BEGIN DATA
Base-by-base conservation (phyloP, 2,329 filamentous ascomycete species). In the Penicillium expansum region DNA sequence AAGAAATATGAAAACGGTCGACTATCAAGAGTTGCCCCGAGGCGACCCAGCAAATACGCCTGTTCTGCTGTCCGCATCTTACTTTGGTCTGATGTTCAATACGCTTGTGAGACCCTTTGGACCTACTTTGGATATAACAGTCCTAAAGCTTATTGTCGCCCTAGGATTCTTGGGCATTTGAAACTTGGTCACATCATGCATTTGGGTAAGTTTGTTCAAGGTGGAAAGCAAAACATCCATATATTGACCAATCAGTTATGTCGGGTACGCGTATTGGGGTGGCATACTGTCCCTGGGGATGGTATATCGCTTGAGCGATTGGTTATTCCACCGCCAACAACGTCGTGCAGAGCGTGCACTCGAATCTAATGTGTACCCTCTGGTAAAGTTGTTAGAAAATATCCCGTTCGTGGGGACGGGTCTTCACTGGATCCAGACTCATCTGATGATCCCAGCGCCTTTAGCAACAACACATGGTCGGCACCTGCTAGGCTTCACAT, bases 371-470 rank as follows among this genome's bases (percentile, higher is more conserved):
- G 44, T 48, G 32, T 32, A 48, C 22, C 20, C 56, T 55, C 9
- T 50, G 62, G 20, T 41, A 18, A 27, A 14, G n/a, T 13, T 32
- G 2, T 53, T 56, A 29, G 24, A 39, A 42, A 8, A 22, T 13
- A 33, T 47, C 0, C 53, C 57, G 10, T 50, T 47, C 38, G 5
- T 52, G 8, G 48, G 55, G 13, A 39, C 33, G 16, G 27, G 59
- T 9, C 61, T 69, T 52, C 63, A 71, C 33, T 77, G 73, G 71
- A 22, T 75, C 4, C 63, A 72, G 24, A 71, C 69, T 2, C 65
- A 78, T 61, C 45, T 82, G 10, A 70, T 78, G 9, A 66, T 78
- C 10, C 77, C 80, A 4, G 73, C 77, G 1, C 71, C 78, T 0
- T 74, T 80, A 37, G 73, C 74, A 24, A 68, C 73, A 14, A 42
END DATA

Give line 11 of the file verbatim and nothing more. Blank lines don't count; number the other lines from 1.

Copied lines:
- T 74, T 80, A 37, G 73, C 74, A 24, A 68, C 73, A 14, A 42